Thursday, November 7, 2013

Legal Objections To Constitutional Concerns Oregon SB6

Alaska, Washington, Oregon, and California

Lakeview Village Center, 310 North State Street, Suite 200
Lake Oswego, Oregon 97034

Telephone: (503) 594-1347 Fax: (503) 496-5796

Robert E. Babcock


July 9, 2013

Governor John Kitzhaber
State Capitol Building
900 Court Street, NE, Suite 254
Salem, OR 97301-4047
Re: Senate Bill 6
Dear Governor Kitzhaber:

I write on behalf of the many Oregonians who – without thought of profit – devote their time and energies to saving the lives of animals otherwise doomed to be killed because of policies, practices, or space limitations at large humane organizations and animal control agencies. On their behalf, I request that you not approve Senate Bill 6 and that, instead, you return it to the Senate with written objections pursuant to Article V, Sections 15(a) and 15(b) of the Oregon Constitution.

Sections 10 and 11 of the Bill permit locally designated "enforcement agencies" to require licensing and conduct warrantless inspections of the private property and records of all individuals who (a) solicit or accept donations for their animal rescue efforts and (b) house more than 10 animals in their homes for varying periods of time. The persons subject to these sections include those who – although funding nearly all costs out-of-pocket – either solicit or obtain donations, usually very small amounts of cash or food or veterinary assistance. In my judgment, these provisions are unconstitutional. Legislative Counsel has acknowledged that the constitutional question is "not free from doubt" but has reached a different conclusion. I have attached both Senate Bill 6 and Legislative Counsel's letter dated July 6, 2013.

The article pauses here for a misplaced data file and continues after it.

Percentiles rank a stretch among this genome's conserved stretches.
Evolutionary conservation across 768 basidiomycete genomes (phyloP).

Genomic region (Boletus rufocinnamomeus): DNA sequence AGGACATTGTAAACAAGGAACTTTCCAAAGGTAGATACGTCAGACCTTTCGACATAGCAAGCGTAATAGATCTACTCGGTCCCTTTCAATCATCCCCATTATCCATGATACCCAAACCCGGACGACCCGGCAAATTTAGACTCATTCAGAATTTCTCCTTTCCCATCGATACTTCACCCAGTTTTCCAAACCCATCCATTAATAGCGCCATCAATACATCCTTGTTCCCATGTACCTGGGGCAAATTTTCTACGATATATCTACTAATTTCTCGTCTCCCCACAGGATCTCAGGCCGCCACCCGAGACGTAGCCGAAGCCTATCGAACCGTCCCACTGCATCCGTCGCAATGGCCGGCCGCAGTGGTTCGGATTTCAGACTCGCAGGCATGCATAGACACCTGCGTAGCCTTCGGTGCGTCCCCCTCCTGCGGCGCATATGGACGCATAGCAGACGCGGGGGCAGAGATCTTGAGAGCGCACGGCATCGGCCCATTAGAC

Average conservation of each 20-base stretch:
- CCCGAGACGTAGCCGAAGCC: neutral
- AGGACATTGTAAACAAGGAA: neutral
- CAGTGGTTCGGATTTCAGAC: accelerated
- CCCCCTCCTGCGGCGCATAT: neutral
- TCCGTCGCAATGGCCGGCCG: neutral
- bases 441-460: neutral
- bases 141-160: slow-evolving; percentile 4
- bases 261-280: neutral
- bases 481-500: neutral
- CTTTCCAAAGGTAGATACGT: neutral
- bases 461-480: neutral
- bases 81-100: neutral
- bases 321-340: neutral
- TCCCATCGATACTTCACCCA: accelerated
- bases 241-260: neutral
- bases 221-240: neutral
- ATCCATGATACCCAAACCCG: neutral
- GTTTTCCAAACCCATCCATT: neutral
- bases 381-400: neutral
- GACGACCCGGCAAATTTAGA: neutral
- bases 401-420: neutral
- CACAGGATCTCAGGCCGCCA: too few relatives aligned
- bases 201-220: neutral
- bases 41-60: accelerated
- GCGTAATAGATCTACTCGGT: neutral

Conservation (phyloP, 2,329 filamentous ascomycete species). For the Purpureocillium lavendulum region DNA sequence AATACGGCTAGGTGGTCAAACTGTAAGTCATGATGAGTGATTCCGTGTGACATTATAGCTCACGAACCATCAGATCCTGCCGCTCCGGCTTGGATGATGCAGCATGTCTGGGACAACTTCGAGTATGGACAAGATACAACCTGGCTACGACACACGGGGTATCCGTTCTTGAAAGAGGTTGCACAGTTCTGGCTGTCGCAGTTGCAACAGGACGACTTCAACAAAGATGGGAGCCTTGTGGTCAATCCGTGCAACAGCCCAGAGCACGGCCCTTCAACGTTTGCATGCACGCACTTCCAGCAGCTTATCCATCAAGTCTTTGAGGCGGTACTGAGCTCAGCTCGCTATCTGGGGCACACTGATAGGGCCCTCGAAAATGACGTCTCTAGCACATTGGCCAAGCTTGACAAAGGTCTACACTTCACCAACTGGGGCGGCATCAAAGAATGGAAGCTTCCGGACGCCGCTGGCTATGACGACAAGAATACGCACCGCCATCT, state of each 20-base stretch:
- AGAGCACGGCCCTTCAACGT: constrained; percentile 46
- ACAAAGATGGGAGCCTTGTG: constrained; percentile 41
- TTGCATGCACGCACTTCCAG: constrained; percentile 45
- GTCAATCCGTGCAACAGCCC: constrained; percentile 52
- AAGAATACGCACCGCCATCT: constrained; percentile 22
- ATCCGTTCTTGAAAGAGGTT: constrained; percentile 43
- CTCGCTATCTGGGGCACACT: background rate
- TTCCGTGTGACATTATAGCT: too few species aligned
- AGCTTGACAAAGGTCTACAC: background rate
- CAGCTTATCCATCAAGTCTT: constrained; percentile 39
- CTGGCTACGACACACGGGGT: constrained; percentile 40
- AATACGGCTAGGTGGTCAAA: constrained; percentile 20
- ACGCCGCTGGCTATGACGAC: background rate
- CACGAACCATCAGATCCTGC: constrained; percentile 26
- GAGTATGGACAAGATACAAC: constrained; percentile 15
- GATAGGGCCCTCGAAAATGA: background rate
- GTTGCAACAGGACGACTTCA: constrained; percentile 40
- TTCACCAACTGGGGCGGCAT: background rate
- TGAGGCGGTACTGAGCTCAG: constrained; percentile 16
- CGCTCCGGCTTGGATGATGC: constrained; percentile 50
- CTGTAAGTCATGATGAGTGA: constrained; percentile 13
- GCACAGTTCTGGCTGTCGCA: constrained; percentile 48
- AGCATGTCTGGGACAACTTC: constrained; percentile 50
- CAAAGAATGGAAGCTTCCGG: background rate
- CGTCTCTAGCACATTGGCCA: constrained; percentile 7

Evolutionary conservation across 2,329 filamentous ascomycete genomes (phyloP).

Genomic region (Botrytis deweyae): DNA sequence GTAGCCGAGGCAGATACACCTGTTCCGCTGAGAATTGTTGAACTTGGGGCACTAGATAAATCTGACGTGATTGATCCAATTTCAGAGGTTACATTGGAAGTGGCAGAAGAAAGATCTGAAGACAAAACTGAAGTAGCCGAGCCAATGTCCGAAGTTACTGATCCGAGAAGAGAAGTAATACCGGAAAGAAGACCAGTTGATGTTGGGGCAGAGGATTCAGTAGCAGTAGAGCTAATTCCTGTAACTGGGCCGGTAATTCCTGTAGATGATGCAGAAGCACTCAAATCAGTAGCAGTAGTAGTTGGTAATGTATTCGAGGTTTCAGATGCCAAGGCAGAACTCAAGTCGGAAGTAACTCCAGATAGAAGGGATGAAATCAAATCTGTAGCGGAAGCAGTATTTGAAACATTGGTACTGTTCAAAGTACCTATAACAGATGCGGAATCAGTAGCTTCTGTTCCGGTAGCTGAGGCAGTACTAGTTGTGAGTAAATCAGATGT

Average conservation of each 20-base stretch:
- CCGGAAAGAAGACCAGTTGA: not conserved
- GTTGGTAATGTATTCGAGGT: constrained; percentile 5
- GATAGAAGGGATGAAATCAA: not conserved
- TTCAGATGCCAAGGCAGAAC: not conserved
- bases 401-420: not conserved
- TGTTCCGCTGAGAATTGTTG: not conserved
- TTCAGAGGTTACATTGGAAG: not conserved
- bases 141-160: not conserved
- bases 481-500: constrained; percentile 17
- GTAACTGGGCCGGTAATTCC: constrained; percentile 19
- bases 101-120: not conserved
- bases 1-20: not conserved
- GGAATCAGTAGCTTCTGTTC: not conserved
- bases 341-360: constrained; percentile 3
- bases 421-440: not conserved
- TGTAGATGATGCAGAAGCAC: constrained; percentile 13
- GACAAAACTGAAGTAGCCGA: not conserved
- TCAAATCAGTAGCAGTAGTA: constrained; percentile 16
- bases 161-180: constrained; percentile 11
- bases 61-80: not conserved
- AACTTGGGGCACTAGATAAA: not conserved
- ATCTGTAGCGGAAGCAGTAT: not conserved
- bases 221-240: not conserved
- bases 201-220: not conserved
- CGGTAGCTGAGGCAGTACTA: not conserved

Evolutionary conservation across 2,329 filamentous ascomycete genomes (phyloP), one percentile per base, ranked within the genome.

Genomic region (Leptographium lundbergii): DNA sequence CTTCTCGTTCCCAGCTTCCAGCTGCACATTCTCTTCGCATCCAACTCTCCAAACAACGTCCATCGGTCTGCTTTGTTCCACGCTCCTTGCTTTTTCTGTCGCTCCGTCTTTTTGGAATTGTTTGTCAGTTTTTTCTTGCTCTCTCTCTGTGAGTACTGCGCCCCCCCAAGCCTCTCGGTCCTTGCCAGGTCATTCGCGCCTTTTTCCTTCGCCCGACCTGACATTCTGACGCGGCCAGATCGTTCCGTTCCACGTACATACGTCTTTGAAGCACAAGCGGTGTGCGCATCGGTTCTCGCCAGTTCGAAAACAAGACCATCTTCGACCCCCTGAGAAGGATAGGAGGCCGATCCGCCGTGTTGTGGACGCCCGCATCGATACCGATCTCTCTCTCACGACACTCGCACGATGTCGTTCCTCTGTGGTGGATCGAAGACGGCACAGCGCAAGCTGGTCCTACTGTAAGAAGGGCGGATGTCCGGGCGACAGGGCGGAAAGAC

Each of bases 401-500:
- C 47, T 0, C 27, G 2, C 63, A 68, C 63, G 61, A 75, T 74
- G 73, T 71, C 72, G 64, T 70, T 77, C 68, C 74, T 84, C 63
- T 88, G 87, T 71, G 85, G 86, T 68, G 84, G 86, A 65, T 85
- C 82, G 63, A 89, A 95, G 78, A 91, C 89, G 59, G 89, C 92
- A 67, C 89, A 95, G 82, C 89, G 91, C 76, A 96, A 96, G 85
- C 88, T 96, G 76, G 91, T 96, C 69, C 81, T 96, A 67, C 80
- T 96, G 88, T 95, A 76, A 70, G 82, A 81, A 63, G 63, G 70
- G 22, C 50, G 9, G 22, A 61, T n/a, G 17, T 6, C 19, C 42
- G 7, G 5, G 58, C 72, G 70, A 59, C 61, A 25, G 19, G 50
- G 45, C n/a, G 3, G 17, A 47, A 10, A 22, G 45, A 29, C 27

The key problem with Legislative Counsel's opinion – uncertain though it is – about the constitutional issue is the assumption – one devoid of any legal analysis – that animal rescuers who provide their services in their own homes are "commercial premises" for which constitutional safeguards are reduced. That assumption is misplaced. To the best of my knowledge, every state and federal decision applying the "commercial premises" exception to the requirement that a judicial warrant precede a search of private property has involved a business, not a charitable or personal endeavor. If the distinction between a business and simple "good works" is recognized, Senate Bill 6 will be struck down, but only after all involved incur substantial expense.
One of the intriguing twists to the Bill's poorly crafted definition of an "animal rescue entity" as one who "solicits or accepts donations in any form" is the fact that truly commercial entities – the ones for which profits preclude the need for donations – are not subject to warrantless inspections while those individuals who don't seek to make a dime from their services do face intrusions onto their private property and into their records. This result is not one that should be countenanced by your office.

Thank you for your attention. If you or your staff has any questions, please don't hesitate to contact me. I will provide whatever is requested.


Robert E. Babcock
Ms. Liami Reeves
General Counsel
Office of the Governor

Mr. Dmitri Palmeter
Legislative Director
Office of the Governor

Mr. Steve Wolf
Chief Counsel, General Counsel Division
Oregon Department of Justice
1162 Court Street NE
Salem, OR 97301-4096

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